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Guardedly Optimistic: Georgetown Beats #10 VCU, 84-80

Hoyas survive turnovers, fouls thanks to offensive output of big three.

Tommy Gilligan-USA TODAY Sports

Georgetown won the longest basketball game in recorded history Sunday, riding hot shooting from the field and nearly perfect aim from the free-throw stripe en route to an ugly 84-80 win over #10 VCU. The Hoyas won despite turning the ball over 26 times, falling victim to the Rams' "havoc" defense, and sending VCU to the line a mind-boggling 47 times. Still, Georgetown held on down the stretch, in the process salvaging a trip to Puerto Rico and exacting revenge over a VCU team that famously bounced them from the NCAA Tournament in 2011.

The story for Georgetown was guard play. Two of the three Hoya guards--Markel Starks and D'Vauntes Smith-Rivera--carried the Hoyas down the stretch, pouring in a combined 49 points. After a first half in which they each tried to do a bit too much, Starks and DSR found their strokes in the second half, scoring from all over the court. Smith-Rivera was a particular beast from deep, canning five of his six three-point attempts en route to a game-high 26 points, the third time in five games that he's eclipsed 25. Starks was the crafty veteran, changing up speeds, steps, and dribbles to find open looks after breaking VCU's press. I don't know how many miles Starks ran in the course of the Hoyas' epic win, but he's earned a post-game casual mojito. And both were money from the free-throw line, particularly late, when the two combined to hit 12 of Georgetown's 16 consecutive makes from the stripe. (Joshua Smith also deserves a nod here, though we'll get into that more, later.)

The remaining guard, Jabril Trawick, was saddled with early foul trouble and managed to score just 1 point before fouling out. Usually, such a quiet performance wouldn't be notable. But Sunday, Georgetown was facing VCU's vaunted full-court press. Substituting out Trawick meant bringing in Aaron Bowen, Reggie Cameron and, at one point, John Caprio. None of those three is the ball-handler Trawick is, and, while nearly every Hoya contributed to the team's 26 turnovers, the absence of Trawick was a huge contributing factor. Starks and Smith-Rivera, primarily responsible for the scoring, particularly late, also were trapped, pressured, and lured into 12 turnovers between them, often finding no easy release with Trawick on the bench. Many Hoya possessions ended before the ball even crossed half court, fueling easy transition looks for the Rams.

When Georgetown did get the ball over the timeline, the Hoyas found plenty of opportunity. For the day, Georgetown shot a cool 56 percent from the field. The perimeter looks were open, particularly for DSR, but there was much to be gained going to the hoop as well. The "havoc" defense, while capable of generating turnovers by the handful, often yields wide-open looks at the hoop and in the lane. And VCU's various post defenders, while long and athletic, were no match for the size of Smith, who bullied his way to 17 points on 4-of-6 shooting form the field and an eye-popping 9 of 10 from the line. There was very little reason to believe that Smith would light it up from the stripe today: he entered the game, his third in four days, having made just 50 percent of his free-throw attempts on the season, a number in line with his career numbers. But Smith showed off a number of new wrinkles to his game, whether it was converting foul shots, drawing fouls on a couple of dribble-drives to the basket, or occasionally playing energetic defense.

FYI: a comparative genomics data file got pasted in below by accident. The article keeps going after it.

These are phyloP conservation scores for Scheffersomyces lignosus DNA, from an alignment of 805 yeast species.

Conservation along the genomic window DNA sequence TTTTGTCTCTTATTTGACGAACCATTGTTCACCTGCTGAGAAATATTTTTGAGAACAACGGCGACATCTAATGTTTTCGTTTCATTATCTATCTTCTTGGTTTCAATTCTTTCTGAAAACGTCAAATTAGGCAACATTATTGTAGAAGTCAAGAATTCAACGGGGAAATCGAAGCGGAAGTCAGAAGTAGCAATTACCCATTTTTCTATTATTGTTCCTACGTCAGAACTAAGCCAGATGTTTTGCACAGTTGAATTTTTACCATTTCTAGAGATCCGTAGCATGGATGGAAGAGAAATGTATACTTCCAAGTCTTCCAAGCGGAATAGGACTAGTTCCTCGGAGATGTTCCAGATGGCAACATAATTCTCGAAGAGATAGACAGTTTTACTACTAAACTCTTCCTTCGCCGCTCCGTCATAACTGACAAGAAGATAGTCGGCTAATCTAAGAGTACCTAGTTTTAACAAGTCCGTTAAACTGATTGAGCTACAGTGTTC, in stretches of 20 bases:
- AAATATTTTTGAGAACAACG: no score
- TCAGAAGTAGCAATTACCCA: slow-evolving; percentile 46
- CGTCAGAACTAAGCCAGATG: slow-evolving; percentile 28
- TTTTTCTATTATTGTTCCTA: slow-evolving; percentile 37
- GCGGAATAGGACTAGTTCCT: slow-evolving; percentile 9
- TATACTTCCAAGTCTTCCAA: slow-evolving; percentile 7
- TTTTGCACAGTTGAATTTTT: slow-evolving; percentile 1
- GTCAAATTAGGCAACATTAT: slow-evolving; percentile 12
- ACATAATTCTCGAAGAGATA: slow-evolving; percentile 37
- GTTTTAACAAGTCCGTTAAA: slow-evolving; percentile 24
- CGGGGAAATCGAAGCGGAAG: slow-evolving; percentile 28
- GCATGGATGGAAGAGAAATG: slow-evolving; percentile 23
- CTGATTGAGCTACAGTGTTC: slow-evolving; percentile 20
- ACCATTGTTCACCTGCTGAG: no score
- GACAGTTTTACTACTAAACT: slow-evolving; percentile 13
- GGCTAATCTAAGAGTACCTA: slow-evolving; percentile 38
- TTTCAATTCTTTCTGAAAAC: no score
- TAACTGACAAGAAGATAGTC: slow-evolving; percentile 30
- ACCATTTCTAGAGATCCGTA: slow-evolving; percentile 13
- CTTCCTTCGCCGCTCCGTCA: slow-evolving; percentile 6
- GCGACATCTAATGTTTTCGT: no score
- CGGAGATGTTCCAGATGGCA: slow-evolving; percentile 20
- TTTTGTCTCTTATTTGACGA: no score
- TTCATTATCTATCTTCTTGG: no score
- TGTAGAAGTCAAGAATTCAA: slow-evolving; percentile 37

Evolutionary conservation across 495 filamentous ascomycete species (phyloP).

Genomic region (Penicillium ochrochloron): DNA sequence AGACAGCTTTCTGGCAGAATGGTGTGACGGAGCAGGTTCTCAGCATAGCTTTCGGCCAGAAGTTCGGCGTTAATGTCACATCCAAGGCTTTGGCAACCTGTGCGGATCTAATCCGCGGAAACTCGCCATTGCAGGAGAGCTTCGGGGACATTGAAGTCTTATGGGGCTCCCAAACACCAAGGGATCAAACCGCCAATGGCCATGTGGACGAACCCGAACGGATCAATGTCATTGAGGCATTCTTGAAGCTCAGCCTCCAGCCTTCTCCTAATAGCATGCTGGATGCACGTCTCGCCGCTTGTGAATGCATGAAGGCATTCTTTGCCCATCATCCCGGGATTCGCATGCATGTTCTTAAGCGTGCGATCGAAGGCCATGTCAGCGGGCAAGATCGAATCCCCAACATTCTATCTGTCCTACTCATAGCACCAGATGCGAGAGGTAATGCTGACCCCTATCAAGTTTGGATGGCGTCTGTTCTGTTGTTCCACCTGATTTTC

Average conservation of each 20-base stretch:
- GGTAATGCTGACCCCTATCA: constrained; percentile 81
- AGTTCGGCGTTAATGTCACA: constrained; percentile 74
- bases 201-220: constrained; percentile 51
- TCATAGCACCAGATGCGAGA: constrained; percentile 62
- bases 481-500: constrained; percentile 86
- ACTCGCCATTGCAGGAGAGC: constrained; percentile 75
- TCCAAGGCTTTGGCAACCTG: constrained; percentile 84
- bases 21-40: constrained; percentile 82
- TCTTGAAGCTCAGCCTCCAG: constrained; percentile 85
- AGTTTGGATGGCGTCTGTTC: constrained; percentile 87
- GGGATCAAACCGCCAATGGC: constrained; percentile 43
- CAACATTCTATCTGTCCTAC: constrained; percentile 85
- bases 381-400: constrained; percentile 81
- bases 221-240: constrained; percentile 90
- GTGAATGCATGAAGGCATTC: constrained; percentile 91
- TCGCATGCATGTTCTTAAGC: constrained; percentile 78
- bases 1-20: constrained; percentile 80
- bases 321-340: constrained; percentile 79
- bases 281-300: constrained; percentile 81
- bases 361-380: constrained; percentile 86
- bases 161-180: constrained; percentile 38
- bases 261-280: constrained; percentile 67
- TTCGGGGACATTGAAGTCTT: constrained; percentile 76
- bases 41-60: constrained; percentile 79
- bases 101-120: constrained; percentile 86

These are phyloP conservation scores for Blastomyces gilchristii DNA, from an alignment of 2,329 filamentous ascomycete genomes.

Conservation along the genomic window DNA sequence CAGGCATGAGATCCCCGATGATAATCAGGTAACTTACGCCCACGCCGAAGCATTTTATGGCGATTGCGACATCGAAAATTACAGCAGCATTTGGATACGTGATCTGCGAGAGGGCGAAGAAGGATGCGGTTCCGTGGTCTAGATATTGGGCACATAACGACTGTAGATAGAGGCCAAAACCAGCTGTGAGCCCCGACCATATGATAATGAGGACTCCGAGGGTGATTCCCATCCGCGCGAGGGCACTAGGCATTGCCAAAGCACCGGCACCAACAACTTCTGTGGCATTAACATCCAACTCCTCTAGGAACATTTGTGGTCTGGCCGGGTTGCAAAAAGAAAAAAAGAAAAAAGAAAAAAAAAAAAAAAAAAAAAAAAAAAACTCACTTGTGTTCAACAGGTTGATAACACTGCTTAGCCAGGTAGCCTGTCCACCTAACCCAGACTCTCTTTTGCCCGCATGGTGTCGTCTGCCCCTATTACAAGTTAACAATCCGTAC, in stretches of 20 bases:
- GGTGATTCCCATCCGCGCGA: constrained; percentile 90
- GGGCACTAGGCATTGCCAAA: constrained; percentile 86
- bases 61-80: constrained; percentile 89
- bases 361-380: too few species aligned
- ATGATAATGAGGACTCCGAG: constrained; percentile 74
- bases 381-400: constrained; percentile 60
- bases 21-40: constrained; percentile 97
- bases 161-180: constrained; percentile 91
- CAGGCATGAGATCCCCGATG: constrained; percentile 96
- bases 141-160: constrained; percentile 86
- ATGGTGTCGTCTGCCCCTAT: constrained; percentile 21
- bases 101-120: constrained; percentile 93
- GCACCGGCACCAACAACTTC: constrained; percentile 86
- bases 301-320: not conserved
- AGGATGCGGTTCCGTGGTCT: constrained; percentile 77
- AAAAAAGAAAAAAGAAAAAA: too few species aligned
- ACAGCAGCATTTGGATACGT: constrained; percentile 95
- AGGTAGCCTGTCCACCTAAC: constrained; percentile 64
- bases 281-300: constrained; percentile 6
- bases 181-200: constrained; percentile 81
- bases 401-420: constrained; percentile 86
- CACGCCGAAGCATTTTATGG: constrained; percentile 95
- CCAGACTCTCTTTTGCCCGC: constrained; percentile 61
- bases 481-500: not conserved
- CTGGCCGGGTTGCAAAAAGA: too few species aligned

Despite the solid performances from these three Hoyas, there were many stretches were doom seemed imminent. While turnovers were Georgetown's poison throughout the day, early on, a slew of early fouls were nearly as toxic. VCU attempted 19 first-half free throws to just 3 by Georgetown; combined with 14 giveaways before intermission, the Hoyas seemed lucky to be down by just one heading into the half.

Against VCU, success always seems like a brief clotting in between the hemorrhaging of turnovers. Sunday, the stretches of miscues were plenty, whether it was a run of seven turnovers in eight possessions (including five straight turnovers at one point) that erased a six-point first-half lead, or a trio of particularly costly turnovers in the second half that turned a one-point Hoya lead into a seven-point deficit.

While the turnovers continued after the half, Georgetown largely eliminated the free-throw disparity, drawing 7 VCU fouls before the 17-minute mark. Just as crucially, the Hoyas converted the opportunities afforded by all those fouls, netting 32 of 37 shots from the charity stripe. That dead-eye shooting swelled the Hoya lead to eight in the waning minutes, and ensured that a last-ditch VCU run fell short.

So Georgetown ended a strange weekend that featured 4 or maybe 5 halves of well-played basketball, and one disastrous collapse to Northeastern. It's pretty hard to draw a line between that potentially damning loss (the Huskies lost by 9 to Charlotte on Friday), the next day's blowout of a hapless Kansas State team, and today's win over a perhaps overrated but nevertheless very good VCU squad. The core Hoya offensive trio of Starks, DSR, and Smith were as good as advertised, but contributions from the rest of the squad have been intermittent and unreliable. For that reason, depth remains a problem, particularly when one or more guards gets into foul trouble.

After a wearying two weeks including trips to South Korea and Puerto Rico, Georgetown has some time to work out the kinks. Six days remain before the Hoyas host Lipscomb, and Georgetown won't travel again for nearly four weeks. In the meantime, chalk today up as a very good win at the end of a down-and-up weekend. Hoya Saxa.